Bottom line, I’d rate the assembly difficulty as a medium. Nothing insurmountable for a seasoned hobbyist.
Obviously, there’s a dedicated slot for every component. Since the Ultimate Edition box is so large, everything fits quite comfortably. In a couple of trays, there’s even room for extra components (not that the game needs another expansion).
All the trays gel together like a perfect 3D jigsaw and fill every cubic inch of space, holding themselves firmly in position. This means you can store the box vertically without any worries about the inside getting mixed up. Even the fame board has a dedicated slot above everything, yet still slightly reclined. They really did a lot of engineering with this.
Every character gets his/her own display box, along with a tray for tokens, skills, and cards. Let’s say you decide you want to play as Krang. All you need is his tray and everything is there in one place. Convenient. It’s a similar story with map tiles and cards. For the latter, all the trays are quite spatial – enough if you sleeve your cards.
Functionality during gameplay
For the gameplay itself, you should move the advanced action and spell decks out of the holders to the provided trays, which makes them more accessible. The unit storage tray, on the other hand, transforms to the play tray with an ingenious lever-like solution. The only two things missing are designated play trays for wound cards and artifacts. But since these are not often used, I didn’t find that problematic.
The most useful pieces are the two enemy token trays. Enemy tokens are the clumsiest component in all of Mage Knight, and having a solution for them drastically improves the game’s enjoyment. Laserox’s trays are near perfect. Tokens fit them just with the right amount of spacing, making it easy to take them out. They’re cut out on the sides for easy reach and have a Plexi lid to make sure they stay where they have to during storage.
But my favorite piece is the dice tower. It looks amazing and using it is so satisfying. I know what you’re thinking because I thought the same thing at first. A dice tower for a game where you roll one die every fifteen minutes? And not just any dice tower – a detailed, over-the-top piece of art. Is it really necessary?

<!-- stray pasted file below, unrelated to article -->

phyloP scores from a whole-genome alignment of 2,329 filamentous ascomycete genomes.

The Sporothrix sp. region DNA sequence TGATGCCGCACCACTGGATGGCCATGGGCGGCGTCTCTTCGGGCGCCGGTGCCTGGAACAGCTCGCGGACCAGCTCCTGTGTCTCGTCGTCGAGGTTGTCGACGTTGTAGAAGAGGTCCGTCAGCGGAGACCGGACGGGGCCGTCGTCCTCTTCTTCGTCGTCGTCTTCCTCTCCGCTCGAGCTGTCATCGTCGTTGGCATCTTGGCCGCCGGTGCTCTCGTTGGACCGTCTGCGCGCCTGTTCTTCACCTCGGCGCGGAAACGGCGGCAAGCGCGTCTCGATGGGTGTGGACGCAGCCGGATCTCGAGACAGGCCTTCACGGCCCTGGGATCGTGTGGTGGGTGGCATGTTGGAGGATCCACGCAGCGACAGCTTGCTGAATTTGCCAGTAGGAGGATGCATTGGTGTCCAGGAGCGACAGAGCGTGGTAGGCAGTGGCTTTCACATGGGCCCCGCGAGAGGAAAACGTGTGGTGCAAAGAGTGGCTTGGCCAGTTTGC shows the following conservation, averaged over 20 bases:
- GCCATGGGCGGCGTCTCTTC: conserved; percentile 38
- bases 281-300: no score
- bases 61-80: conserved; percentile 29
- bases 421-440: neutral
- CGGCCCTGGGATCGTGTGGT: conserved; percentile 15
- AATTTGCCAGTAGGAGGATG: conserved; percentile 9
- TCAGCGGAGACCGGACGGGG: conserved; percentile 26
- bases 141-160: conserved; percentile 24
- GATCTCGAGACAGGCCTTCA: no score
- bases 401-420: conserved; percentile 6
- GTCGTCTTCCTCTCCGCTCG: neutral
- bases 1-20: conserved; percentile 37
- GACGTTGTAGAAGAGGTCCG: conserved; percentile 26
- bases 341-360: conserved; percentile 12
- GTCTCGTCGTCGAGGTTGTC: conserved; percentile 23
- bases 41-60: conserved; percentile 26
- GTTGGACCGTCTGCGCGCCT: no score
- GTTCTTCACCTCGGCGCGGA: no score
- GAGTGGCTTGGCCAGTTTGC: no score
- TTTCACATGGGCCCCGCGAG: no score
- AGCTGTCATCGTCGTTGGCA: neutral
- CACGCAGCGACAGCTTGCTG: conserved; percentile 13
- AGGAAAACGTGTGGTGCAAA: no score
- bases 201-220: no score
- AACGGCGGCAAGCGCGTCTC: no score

Well, it isn’t, but that’s not the point. With Laserox, you’re not just buying functionality. You’re buying a premium product that will enhance your game to a collectible. And with that in mind, accessories such as the dice tower and display boxes for the minis are justified. It’s what will make people go “wow”.
Unfortunately, the dice tower is made with the Mage Knight’s small dice in mind. If you want to use it with another game, it probably won’t be suitable. (I tested the dice from Ganz Schön Clever and they were too large and occasionally got stuck inside.)
Of course, Laserox is not the only company that offers inserts for board games. There are alternatives you can check out:
- The Dicetroyers is the most comparable to Laserox, in design, price, and material used. It is developed for the Ultimate Edition box and also has trays that fully stabilize miniatures.
- I’ve written about Folded Space in a previous article. If you’re looking for a cheap insert that’s all about functionality, it’s a good solution.
- The Broken Token uses wood, but when it comes to functionality, is similar to Folded Space. Like Folded Space, it also fits into the smaller base game box.
Mage Knight Ultimate Edition is quite playable with its default plastic insert. But that one is rather far from ideal and for most hobbyists, it will only be a temporary solution. Sooner or later you’ll start looking for a different solution, may that be a DIY or aftermarket. From what I’ve experienced, Laserox is quite firmly at the sharp end of what you can get. If you’re looking for an ultimate Upgrade for your Mage Knight Ultimate Edition, you can buy the insert directly from Laserox website.